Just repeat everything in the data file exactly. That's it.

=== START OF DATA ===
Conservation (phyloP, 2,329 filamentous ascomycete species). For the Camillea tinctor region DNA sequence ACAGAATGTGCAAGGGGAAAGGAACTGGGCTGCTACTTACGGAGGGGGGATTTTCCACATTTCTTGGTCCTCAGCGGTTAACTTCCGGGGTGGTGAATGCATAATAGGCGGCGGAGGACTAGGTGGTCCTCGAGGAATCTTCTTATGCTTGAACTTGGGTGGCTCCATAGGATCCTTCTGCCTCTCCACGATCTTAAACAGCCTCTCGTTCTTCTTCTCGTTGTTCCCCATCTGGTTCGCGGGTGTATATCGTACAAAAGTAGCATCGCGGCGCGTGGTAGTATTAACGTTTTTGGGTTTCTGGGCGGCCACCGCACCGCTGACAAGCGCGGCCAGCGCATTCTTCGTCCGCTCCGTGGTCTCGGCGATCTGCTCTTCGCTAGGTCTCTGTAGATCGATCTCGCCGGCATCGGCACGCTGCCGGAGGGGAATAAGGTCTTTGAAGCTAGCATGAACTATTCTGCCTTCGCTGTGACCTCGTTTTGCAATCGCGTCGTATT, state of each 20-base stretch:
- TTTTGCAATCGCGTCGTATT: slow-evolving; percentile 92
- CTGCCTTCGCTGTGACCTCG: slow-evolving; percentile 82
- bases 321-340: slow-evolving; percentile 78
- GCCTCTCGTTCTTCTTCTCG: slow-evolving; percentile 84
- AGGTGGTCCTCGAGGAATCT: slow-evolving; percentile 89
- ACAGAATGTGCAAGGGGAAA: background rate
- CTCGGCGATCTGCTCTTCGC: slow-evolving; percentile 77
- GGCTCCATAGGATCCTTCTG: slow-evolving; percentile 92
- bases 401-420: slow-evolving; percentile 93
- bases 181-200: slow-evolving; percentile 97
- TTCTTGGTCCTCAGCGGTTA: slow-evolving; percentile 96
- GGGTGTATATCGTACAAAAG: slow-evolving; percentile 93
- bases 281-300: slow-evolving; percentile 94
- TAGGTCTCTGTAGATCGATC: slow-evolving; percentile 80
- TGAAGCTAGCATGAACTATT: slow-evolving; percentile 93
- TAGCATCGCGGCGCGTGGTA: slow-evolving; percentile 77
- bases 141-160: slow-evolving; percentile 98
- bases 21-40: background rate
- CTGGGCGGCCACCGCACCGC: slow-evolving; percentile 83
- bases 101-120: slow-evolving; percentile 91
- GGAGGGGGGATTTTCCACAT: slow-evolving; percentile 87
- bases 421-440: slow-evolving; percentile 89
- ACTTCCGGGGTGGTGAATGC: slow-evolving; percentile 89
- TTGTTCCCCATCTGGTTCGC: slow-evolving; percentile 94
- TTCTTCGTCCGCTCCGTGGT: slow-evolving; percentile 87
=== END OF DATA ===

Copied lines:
Conservation (phyloP, 2,329 filamentous ascomycete species). For the Camillea tinctor region DNA sequence ACAGAATGTGCAAGGGGAAAGGAACTGGGCTGCTACTTACGGAGGGGGGATTTTCCACATTTCTTGGTCCTCAGCGGTTAACTTCCGGGGTGGTGAATGCATAATAGGCGGCGGAGGACTAGGTGGTCCTCGAGGAATCTTCTTATGCTTGAACTTGGGTGGCTCCATAGGATCCTTCTGCCTCTCCACGATCTTAAACAGCCTCTCGTTCTTCTTCTCGTTGTTCCCCATCTGGTTCGCGGGTGTATATCGTACAAAAGTAGCATCGCGGCGCGTGGTAGTATTAACGTTTTTGGGTTTCTGGGCGGCCACCGCACCGCTGACAAGCGCGGCCAGCGCATTCTTCGTCCGCTCCGTGGTCTCGGCGATCTGCTCTTCGCTAGGTCTCTGTAGATCGATCTCGCCGGCATCGGCACGCTGCCGGAGGGGAATAAGGTCTTTGAAGCTAGCATGAACTATTCTGCCTTCGCTGTGACCTCGTTTTGCAATCGCGTCGTATT, state of each 20-base stretch:
- TTTTGCAATCGCGTCGTATT: slow-evolving; percentile 92
- CTGCCTTCGCTGTGACCTCG: slow-evolving; percentile 82
- bases 321-340: slow-evolving; percentile 78
- GCCTCTCGTTCTTCTTCTCG: slow-evolving; percentile 84
- AGGTGGTCCTCGAGGAATCT: slow-evolving; percentile 89
- ACAGAATGTGCAAGGGGAAA: background rate
- CTCGGCGATCTGCTCTTCGC: slow-evolving; percentile 77
- GGCTCCATAGGATCCTTCTG: slow-evolving; percentile 92
- bases 401-420: slow-evolving; percentile 93
- bases 181-200: slow-evolving; percentile 97
- TTCTTGGTCCTCAGCGGTTA: slow-evolving; percentile 96
- GGGTGTATATCGTACAAAAG: slow-evolving; percentile 93
- bases 281-300: slow-evolving; percentile 94
- TAGGTCTCTGTAGATCGATC: slow-evolving; percentile 80
- TGAAGCTAGCATGAACTATT: slow-evolving; percentile 93
- TAGCATCGCGGCGCGTGGTA: slow-evolving; percentile 77
- bases 141-160: slow-evolving; percentile 98
- bases 21-40: background rate
- CTGGGCGGCCACCGCACCGC: slow-evolving; percentile 83
- bases 101-120: slow-evolving; percentile 91
- GGAGGGGGGATTTTCCACAT: slow-evolving; percentile 87
- bases 421-440: slow-evolving; percentile 89
- ACTTCCGGGGTGGTGAATGC: slow-evolving; percentile 89
- TTGTTCCCCATCTGGTTCGC: slow-evolving; percentile 94
- TTCTTCGTCCGCTCCGTGGT: slow-evolving; percentile 87